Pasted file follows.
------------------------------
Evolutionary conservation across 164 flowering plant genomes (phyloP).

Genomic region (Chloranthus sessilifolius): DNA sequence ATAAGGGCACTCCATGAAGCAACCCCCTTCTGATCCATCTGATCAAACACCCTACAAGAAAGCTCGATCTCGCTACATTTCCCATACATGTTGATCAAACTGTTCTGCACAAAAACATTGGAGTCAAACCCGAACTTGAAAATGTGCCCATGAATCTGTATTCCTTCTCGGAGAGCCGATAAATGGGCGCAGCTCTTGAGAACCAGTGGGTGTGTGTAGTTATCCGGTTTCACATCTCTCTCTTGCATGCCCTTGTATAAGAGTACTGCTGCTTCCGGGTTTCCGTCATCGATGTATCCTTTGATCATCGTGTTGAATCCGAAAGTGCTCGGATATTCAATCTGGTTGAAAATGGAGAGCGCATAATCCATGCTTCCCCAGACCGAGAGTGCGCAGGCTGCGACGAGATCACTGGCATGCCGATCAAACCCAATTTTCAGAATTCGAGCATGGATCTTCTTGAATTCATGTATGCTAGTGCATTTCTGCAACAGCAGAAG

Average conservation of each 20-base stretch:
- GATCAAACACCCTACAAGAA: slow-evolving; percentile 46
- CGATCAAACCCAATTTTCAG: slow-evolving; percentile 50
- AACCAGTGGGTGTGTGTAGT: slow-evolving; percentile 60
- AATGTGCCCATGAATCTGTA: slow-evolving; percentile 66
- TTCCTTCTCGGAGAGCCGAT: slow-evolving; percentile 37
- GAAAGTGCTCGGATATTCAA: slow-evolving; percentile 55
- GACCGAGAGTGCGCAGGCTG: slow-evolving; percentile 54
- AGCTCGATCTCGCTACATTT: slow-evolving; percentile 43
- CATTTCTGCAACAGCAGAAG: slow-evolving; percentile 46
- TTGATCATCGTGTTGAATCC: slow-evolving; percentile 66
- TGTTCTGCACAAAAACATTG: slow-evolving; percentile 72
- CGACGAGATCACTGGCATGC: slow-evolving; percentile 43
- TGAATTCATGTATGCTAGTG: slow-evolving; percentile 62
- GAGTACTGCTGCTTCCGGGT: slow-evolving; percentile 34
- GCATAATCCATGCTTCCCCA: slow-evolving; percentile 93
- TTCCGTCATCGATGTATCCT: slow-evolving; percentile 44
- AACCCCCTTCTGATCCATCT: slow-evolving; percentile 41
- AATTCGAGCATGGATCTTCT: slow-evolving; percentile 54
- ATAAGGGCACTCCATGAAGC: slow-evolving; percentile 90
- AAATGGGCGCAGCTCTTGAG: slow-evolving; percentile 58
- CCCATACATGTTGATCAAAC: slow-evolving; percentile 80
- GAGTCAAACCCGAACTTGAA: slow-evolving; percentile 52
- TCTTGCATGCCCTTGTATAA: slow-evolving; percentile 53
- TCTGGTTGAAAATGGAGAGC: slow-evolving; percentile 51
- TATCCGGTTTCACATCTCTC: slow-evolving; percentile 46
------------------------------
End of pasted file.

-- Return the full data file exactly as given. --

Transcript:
Evolutionary conservation across 164 flowering plant genomes (phyloP).

Genomic region (Chloranthus sessilifolius): DNA sequence ATAAGGGCACTCCATGAAGCAACCCCCTTCTGATCCATCTGATCAAACACCCTACAAGAAAGCTCGATCTCGCTACATTTCCCATACATGTTGATCAAACTGTTCTGCACAAAAACATTGGAGTCAAACCCGAACTTGAAAATGTGCCCATGAATCTGTATTCCTTCTCGGAGAGCCGATAAATGGGCGCAGCTCTTGAGAACCAGTGGGTGTGTGTAGTTATCCGGTTTCACATCTCTCTCTTGCATGCCCTTGTATAAGAGTACTGCTGCTTCCGGGTTTCCGTCATCGATGTATCCTTTGATCATCGTGTTGAATCCGAAAGTGCTCGGATATTCAATCTGGTTGAAAATGGAGAGCGCATAATCCATGCTTCCCCAGACCGAGAGTGCGCAGGCTGCGACGAGATCACTGGCATGCCGATCAAACCCAATTTTCAGAATTCGAGCATGGATCTTCTTGAATTCATGTATGCTAGTGCATTTCTGCAACAGCAGAAG

Average conservation of each 20-base stretch:
- GATCAAACACCCTACAAGAA: slow-evolving; percentile 46
- CGATCAAACCCAATTTTCAG: slow-evolving; percentile 50
- AACCAGTGGGTGTGTGTAGT: slow-evolving; percentile 60
- AATGTGCCCATGAATCTGTA: slow-evolving; percentile 66
- TTCCTTCTCGGAGAGCCGAT: slow-evolving; percentile 37
- GAAAGTGCTCGGATATTCAA: slow-evolving; percentile 55
- GACCGAGAGTGCGCAGGCTG: slow-evolving; percentile 54
- AGCTCGATCTCGCTACATTT: slow-evolving; percentile 43
- CATTTCTGCAACAGCAGAAG: slow-evolving; percentile 46
- TTGATCATCGTGTTGAATCC: slow-evolving; percentile 66
- TGTTCTGCACAAAAACATTG: slow-evolving; percentile 72
- CGACGAGATCACTGGCATGC: slow-evolving; percentile 43
- TGAATTCATGTATGCTAGTG: slow-evolving; percentile 62
- GAGTACTGCTGCTTCCGGGT: slow-evolving; percentile 34
- GCATAATCCATGCTTCCCCA: slow-evolving; percentile 93
- TTCCGTCATCGATGTATCCT: slow-evolving; percentile 44
- AACCCCCTTCTGATCCATCT: slow-evolving; percentile 41
- AATTCGAGCATGGATCTTCT: slow-evolving; percentile 54
- ATAAGGGCACTCCATGAAGC: slow-evolving; percentile 90
- AAATGGGCGCAGCTCTTGAG: slow-evolving; percentile 58
- CCCATACATGTTGATCAAAC: slow-evolving; percentile 80
- GAGTCAAACCCGAACTTGAA: slow-evolving; percentile 52
- TCTTGCATGCCCTTGTATAA: slow-evolving; percentile 53
- TCTGGTTGAAAATGGAGAGC: slow-evolving; percentile 51
- TATCCGGTTTCACATCTCTC: slow-evolving; percentile 46